Both choices, it seems to me, have significant implications for our sense of self. Clannishness suggests that our identity is fixed ad infinitum by the influences - however arbitary - of our childhood culture (in my case this seems even more ridiculous given the fact my parents only moved to the country of my birth by accident) . Chameleonic tendencies, on the other hand, suggest that there is no self beneath the surface, just a system of learned responses to deal with, and render comprehensible, the environment around us - and thus no real value.

The only alternative to this - admittedly nihilistic - vision is synthesis. That is to say, the process of interrogating, weighing and ordering competing influences which are then incorporated into our changing selves in new and unexpected ways. This, in turn, leads to an understanding of the self as a fluid entity which is constantly calling itself into question and renewing itself. But that creates its own challenges. And the most major of those is to be prepared for the isolating effects of an individualism which can divide you from your origins but, as my friend maintains, is also the price of freedom.

Thursday, 26 April 2007

We're all Greens Now

The European Parliament is in the news for once. Not because of what it's done, ironically, but of what it has failed to do. The world's most progressive environmental legislature suffers from the embarrassing position of being the most polluting assembly in the world, emitting 20,000 tonnes of CO2 at the cost of 200 Million Euros annually to the taxpayer.

While some Liberal Democrat MEPs had taken action against the latter disgrace with the One Seat EU campaign (see to add your support - they've already got their million signatures, but it's proved so popular with out-of-pocket citizens they're extending it) the former had not been seriously addressed until this year.
However, now that the world and his wife has jumped on the Climate Change bandwagon - including the EPs new President, despite a reputed preference for high-emittence Vorsprung durch Technik - things are starting to change and an overwhelming majority of MEPs recently voted in favour of a ‘carbon-free’ European Parliament (the Morgan report). This week's publication of a York University study on the environmental costs of the monthly Travelling Circus (see Earthquake Cove: The world's most polluting parliament) will cause the Strasbourg fiasco to rise even further up the agenda.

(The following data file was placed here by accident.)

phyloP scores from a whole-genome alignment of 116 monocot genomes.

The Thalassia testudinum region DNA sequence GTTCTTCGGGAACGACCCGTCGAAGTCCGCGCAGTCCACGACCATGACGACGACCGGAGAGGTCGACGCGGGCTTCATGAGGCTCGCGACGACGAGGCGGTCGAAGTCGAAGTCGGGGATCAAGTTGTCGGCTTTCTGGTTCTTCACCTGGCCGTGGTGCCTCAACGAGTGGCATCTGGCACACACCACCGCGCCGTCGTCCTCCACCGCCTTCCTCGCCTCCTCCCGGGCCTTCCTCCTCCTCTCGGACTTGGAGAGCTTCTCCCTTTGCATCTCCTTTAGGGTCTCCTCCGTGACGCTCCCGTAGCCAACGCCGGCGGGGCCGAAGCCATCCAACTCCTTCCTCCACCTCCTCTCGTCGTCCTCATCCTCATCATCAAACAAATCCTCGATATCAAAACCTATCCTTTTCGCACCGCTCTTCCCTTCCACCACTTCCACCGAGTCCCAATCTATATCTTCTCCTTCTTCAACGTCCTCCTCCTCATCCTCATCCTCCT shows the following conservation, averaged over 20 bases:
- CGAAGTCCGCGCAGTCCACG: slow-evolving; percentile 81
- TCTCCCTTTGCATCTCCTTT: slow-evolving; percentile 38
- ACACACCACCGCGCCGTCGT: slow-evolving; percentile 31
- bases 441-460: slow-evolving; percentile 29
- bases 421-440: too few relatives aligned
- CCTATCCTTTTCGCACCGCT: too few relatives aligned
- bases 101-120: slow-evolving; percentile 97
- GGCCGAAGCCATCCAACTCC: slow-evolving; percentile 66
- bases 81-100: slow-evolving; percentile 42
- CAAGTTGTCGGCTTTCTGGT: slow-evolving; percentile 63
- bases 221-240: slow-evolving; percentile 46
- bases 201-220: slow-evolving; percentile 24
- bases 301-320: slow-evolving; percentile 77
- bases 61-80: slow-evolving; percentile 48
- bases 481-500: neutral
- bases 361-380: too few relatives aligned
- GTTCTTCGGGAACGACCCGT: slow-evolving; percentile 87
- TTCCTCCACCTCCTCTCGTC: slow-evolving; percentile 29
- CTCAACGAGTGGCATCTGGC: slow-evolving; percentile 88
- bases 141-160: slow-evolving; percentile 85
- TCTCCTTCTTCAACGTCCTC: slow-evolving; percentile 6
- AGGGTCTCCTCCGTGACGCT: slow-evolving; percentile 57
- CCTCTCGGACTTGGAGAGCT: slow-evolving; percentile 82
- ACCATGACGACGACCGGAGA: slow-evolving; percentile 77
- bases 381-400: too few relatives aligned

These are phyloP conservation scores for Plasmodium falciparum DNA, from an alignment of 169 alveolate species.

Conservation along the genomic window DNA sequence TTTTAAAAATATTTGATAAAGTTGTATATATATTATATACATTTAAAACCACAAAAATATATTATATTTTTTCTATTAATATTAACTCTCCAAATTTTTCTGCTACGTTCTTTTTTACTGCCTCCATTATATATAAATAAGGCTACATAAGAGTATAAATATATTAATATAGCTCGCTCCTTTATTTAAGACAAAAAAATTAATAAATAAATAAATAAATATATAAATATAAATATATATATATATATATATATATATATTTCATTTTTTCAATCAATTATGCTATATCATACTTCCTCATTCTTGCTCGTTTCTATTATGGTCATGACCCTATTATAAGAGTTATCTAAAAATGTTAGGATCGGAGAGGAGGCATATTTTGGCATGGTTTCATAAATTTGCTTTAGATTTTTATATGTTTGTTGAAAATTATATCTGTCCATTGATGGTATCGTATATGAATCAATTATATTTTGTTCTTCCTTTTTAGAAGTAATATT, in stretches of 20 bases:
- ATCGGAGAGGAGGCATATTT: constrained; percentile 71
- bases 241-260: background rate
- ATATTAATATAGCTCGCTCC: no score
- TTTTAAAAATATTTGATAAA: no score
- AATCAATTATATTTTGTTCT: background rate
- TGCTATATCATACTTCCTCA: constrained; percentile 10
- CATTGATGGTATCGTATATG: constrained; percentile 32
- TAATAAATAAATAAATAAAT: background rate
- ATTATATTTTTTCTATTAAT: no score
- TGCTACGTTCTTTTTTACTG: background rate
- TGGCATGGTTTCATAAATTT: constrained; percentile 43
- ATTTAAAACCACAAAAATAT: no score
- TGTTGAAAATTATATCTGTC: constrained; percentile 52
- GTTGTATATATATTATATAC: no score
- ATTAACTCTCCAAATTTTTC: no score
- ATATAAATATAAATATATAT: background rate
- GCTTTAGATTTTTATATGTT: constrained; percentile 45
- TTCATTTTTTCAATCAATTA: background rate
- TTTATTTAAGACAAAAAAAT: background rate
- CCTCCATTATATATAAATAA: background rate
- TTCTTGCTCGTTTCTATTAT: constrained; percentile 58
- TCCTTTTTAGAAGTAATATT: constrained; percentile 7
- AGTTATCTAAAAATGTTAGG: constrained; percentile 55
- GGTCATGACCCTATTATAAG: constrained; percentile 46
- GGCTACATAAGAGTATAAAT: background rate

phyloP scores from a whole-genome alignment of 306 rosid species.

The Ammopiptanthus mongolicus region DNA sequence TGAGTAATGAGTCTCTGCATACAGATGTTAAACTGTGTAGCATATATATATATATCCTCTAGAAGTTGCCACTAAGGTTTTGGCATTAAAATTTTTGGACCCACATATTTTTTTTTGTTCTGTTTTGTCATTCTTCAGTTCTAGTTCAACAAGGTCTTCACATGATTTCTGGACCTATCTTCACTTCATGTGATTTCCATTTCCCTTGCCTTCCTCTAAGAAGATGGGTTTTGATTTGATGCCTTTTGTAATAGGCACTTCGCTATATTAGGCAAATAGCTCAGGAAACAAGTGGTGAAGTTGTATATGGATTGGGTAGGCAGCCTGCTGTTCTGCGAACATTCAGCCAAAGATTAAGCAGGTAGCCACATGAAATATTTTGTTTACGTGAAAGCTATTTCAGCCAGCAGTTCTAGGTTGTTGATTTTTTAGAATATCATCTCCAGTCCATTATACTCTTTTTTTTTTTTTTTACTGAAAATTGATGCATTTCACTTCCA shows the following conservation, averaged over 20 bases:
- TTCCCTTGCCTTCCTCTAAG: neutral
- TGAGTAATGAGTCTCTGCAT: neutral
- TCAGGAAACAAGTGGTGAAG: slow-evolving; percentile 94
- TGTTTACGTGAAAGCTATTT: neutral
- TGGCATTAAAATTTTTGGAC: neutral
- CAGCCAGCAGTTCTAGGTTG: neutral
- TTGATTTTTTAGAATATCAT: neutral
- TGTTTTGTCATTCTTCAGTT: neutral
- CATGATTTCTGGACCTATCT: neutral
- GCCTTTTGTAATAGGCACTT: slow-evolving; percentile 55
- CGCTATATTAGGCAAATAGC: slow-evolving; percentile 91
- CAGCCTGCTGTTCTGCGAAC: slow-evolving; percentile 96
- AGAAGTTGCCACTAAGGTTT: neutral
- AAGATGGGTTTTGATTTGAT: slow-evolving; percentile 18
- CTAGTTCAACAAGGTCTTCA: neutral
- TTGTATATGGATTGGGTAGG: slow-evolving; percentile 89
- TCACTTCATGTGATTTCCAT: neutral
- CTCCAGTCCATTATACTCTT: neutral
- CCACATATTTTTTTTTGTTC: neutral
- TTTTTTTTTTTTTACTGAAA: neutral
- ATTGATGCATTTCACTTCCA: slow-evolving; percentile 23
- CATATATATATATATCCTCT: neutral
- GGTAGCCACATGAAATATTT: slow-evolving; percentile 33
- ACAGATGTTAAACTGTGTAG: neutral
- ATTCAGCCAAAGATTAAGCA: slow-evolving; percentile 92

The French, as ever, are the main blocking forces to progress because they have threatened to veto any attempt to move the Parliament to Brussels on a permanent basis. EU rules state that no changes to the Treaties can be made without unanimity. And of course, the first thing the French got round to putting in the Treaty, when they were still an influential nation back in the 1950s , was that the Parliament should be located in Strasbourg. Changing the current set up, would require the French to vote against their own parliament (and considering they keep selling big buildings and bits of land to expand the complex for 1 euro a piece, it doesnt look like they've changed their mind on that front).

Voila le probleme, as they say in these parts. If we really want to change this situation we - as citizens - must start to make a real fuss and force our representatives to do something about it. Most importantly, if given the chance, we must be prepared to vote for an EU constitution which would move us towards a system of qualified majority voting that could break the French monopoly on the question.
However I have an alternative solution which wouldn't upset the French (and staring out my office window in Strasbourg, looking out on to the river, the Orangerie, and the beautiful city beyond) doesn't seem so bad to me either). We should, in fact, move the whole operation from Brussels to France! See

Now that's good thinking.

Sunday, 22 April 2007

One in the eye for the French, Harold

Boris Johnson must be one of the only europhile Tories we've got. Though he'd have us cementing our connection to the continent in a rather unorthodox fashion. I love the descriptions of John Redwood's proposed polderland to solve the house-market crisis but the English invasion of France as a response to the problem simply can't be topped!

It's A Race to the Finish

My friend has entered me for the Brussels 20k road race. Following a very foolish and not -entirely-serious conversation about wanting to get fit over coffee about a month ago, she went off, and without mentioning her intentions again, secured a number for me - for which I have the privilege of paying 7 euros 45 cents. So it seems that I have approximately 30 days in which to go from wheezing around the park at a leisurely pace to accomplishing a half marathon.

Well, I know we are all supposed to relish challenges and I suppose I do have a stubborn streak...BUT....this seems like a major commitment. Moreover, I'd always harboured ambitions to make it to the age of 28 instead of keeling over on the kerb from dehydration, since this was the age my tarot-reading aunt (whose psychic abilities have been confirmed by a number of friends and relatives) assured me I would meet the love of my life. Having said that, the world being a cynical place, it might be better to die before you give up hope of that ever happening.

However I have discovered of late that I am indeed capable of enduring long periods of unpleasantness. The fiasco over my latest batch of essays (incomprehensible philosophical polysyllables dictated by a German pedant combined with the longest working hours in the history of mankind) which led me to shut myself in my room for the best part of three days reveals this, I think. Therefore, I am quietly confident that if I can cope with Habermas without having jumped out of the window to end it all, then I should be able to muster up the self-discipline to go running around the city. Even if I don't finish the course til the next morning!... Anyone else survived such an experience?